What is spitting up?
The medical term for "spitting up" is gastroesophageal reflux. It is the spitting up of milk after feeding. It is not the same as vomiting, which is the forceful expulsion of food from the stomach. Spitting up is common and occurs frequently during infancy. Spitting up does not indicate a problem unless the baby is choking on the food, is spitting up excessively large amounts of milk or there is failure to gain weight.
What causes spitting up?
It happens when milk or solid food in the stomach comes back up into the oesophagus. The oesophagus is the tube from the mouth to the stomach.
In older children
and adults, an elastic-like muscle at the entry of the oesophagus to the stomach closes like a valve to prevent liquids from being pushed back up. In babies, however, this valve or sphincter isn't fully effective until between 6 and 12 months of age. Since it is not fully developed yet, the valve is easily pushed back by the contents of the stomach - resulting in regurgitation or spitting up. Regurgitation often occurs after overfeeding, or with burping. Consequently, breastfed babies tend to spit up less than bottle-fed babies, because they usually take in only as much milk as they need, and because they tend to swallow less air. Regurgitation is not caused by allergy
or food intolerance, and should not be confused with vomiting.
What are the symptoms?
- Effortless spitting up or reflux of 1 or 2 mouthfuls of stomach contents.
- Smaller amounts often occur with burping ("wet burps").
- Larger amounts can occur after overfeeding.
- Usually seen during or shortly after feedings.
- Occurs mainly in children under 1 year of age and begins in the first weeks of life.
What are the ways to reduce spitting up?
- Burp your baby several times during and after feeding by sitting him upright (with your hand supporting his head). This allows air bubbles to rise to the top of his stomach and bending at the waist encourages burping of the air.
- Avoid pressure on the full abdomen, which often occurs when holding your baby over your shoulder. This "standard" procedure causes more expulsion of stomach contents rather than just expelling gas or air.
- Avoid excessive movements during and immediately after feeding.
- Avoid feeding large amounts. Instead, feed smaller amounts more frequently.
- Lay your baby down on his right side with the head of his crib slightly elevated.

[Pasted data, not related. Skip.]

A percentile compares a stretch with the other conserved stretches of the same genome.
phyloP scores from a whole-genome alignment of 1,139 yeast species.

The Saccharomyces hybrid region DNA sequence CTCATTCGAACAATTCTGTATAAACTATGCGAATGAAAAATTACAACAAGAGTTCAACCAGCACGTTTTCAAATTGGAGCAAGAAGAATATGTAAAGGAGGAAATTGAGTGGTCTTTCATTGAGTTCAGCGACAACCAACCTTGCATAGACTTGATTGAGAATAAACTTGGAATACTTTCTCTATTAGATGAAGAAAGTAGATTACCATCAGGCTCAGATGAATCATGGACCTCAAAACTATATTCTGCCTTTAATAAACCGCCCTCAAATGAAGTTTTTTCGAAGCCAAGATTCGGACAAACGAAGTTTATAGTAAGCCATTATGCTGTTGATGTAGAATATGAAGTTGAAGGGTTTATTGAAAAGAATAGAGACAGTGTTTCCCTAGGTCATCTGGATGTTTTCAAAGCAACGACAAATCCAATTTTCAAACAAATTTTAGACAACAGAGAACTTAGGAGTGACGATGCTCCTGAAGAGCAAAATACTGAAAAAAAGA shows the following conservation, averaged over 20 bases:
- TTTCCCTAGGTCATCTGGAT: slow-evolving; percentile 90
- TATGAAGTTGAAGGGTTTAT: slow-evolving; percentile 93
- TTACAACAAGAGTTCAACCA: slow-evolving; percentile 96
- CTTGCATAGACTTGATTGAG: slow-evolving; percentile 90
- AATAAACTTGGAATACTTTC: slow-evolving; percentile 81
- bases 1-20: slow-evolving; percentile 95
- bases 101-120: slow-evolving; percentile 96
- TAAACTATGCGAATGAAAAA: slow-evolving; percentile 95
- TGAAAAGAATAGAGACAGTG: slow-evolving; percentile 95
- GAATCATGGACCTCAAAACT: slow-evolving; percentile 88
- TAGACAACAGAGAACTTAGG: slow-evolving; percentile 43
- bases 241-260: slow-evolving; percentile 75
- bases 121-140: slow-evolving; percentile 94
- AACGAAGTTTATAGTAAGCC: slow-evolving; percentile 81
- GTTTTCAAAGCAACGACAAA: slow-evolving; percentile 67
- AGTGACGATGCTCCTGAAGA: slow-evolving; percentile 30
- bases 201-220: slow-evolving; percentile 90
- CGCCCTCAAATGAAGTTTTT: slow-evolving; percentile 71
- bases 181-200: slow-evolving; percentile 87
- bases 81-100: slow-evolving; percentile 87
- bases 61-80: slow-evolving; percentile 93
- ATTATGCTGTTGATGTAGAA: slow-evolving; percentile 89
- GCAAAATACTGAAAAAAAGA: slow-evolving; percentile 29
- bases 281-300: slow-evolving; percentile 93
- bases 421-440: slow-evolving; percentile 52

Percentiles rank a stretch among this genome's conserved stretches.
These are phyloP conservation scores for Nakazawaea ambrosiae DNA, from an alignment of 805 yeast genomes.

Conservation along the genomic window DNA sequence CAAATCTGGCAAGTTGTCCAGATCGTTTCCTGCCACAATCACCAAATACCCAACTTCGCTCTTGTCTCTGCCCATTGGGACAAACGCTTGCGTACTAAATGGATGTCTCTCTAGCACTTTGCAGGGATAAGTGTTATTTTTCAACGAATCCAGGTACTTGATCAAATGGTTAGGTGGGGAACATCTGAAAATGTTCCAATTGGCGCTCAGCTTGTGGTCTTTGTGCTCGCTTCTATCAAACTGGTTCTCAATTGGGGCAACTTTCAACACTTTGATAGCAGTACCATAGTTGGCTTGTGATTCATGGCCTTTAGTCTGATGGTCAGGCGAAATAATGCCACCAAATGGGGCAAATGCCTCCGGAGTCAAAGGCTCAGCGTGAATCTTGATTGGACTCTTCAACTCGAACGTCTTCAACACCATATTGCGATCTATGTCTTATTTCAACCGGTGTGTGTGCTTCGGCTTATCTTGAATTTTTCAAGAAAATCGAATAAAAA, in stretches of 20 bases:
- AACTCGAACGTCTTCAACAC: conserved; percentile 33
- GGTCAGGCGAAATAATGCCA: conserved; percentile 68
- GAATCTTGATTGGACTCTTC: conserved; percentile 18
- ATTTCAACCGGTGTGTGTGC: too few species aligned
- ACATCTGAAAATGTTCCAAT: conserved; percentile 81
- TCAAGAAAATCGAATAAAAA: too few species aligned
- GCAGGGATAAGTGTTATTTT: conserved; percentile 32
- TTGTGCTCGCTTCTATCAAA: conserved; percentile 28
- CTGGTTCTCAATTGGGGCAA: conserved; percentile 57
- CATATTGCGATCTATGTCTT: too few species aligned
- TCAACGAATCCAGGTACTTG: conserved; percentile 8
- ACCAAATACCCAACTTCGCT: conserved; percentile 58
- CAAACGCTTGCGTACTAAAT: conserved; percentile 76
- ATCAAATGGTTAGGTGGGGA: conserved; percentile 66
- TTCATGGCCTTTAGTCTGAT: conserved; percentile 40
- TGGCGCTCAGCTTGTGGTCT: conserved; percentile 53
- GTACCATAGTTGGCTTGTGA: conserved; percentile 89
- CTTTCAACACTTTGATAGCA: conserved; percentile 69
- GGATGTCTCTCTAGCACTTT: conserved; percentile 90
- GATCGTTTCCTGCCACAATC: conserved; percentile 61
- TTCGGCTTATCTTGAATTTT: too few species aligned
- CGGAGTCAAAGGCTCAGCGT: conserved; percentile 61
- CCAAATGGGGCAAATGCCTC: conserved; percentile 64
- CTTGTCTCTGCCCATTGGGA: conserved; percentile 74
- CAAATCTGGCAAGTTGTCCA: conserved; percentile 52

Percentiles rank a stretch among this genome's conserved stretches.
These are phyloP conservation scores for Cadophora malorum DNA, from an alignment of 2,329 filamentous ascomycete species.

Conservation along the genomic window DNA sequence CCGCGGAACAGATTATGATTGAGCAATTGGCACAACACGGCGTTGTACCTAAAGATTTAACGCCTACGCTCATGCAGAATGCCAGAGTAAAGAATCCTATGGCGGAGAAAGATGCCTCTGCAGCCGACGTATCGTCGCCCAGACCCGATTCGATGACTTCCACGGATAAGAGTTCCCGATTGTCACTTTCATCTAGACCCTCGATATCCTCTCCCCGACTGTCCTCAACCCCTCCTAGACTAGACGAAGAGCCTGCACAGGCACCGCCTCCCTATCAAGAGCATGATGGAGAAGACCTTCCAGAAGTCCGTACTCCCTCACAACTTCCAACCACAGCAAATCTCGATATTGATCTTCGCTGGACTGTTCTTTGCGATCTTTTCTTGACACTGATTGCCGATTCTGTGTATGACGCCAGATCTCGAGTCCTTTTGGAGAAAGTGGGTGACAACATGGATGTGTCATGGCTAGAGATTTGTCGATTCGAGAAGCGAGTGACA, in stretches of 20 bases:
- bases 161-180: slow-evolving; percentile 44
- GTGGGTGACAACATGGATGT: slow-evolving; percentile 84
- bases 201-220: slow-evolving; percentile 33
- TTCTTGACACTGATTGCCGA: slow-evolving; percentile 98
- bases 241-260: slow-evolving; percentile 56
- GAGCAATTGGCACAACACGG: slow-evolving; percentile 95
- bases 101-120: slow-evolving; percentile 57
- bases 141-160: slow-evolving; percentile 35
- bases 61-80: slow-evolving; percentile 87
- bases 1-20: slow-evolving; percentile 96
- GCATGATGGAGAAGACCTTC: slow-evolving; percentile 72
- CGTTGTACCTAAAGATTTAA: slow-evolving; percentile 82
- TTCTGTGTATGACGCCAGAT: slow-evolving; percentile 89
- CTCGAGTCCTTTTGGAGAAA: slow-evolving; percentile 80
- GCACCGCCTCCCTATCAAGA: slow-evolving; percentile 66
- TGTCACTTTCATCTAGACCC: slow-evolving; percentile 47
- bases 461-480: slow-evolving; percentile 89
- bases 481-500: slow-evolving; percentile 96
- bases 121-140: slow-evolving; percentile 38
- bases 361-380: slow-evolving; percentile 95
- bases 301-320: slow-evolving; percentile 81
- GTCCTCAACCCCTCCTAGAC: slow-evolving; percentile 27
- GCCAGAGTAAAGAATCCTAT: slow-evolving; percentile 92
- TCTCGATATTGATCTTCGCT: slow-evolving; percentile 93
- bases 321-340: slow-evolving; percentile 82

- Check for dribbling during sleep. The constant moisture in the corners of the mouth, chin, and neck can result in skin irritations.
- Be sure he is getting adequate fluids by checking for dehydration.
- Is the inside of his mouth moist?
- Is he urinating adequately? Wetting 6 to 8 diapers each day?
- Does his skin look pink and full instead of dull and loose?
- Ensure that the baby has a normal weight gain
Can spitting up affect the baby's health?
Usually, the vast majority of babies outgrow this problem by 12 months or earlier and their growth and development is not affected at all. However, a small proportion of babies regurgitate so much that they do not grow properly. For this reason, babies who spit up frequently should be weighed regularly. If very large amounts of milk are being thrown up, or if regurgitation is forceful, a doctor should be consulted. Fortunately, even if the baby spits up frequently but is growing normally, there is probably no cause for alarm.Tips for feeding the baby:
- Feed smaller amounts:
- Bottlefed: Give smaller amounts per feeding. Keep the total feeding time to less than 20 minutes (as overfeeding or filling the stomach to capacity always makes spitting up worse).
- Breastfed: If the mother has a plentiful milk supply, try nursing on 1 side per feeding and pumping the other side.
- Longer feeding intervals: Wait at least 2 hours between feedings, because it takes that long for the stomach to empty itself.
- Loose diapers: Avoid tight diapers. It puts added pressure on the stomach. Do not let people put pressure on the abdomen or play vigorously with your child right after meals.
- Vertical position: After meals, try to hold your baby in the upright (vertical) position
- Expected course: Reflux improves with age. Many babies are better by 7 months of age, after learning to sit well.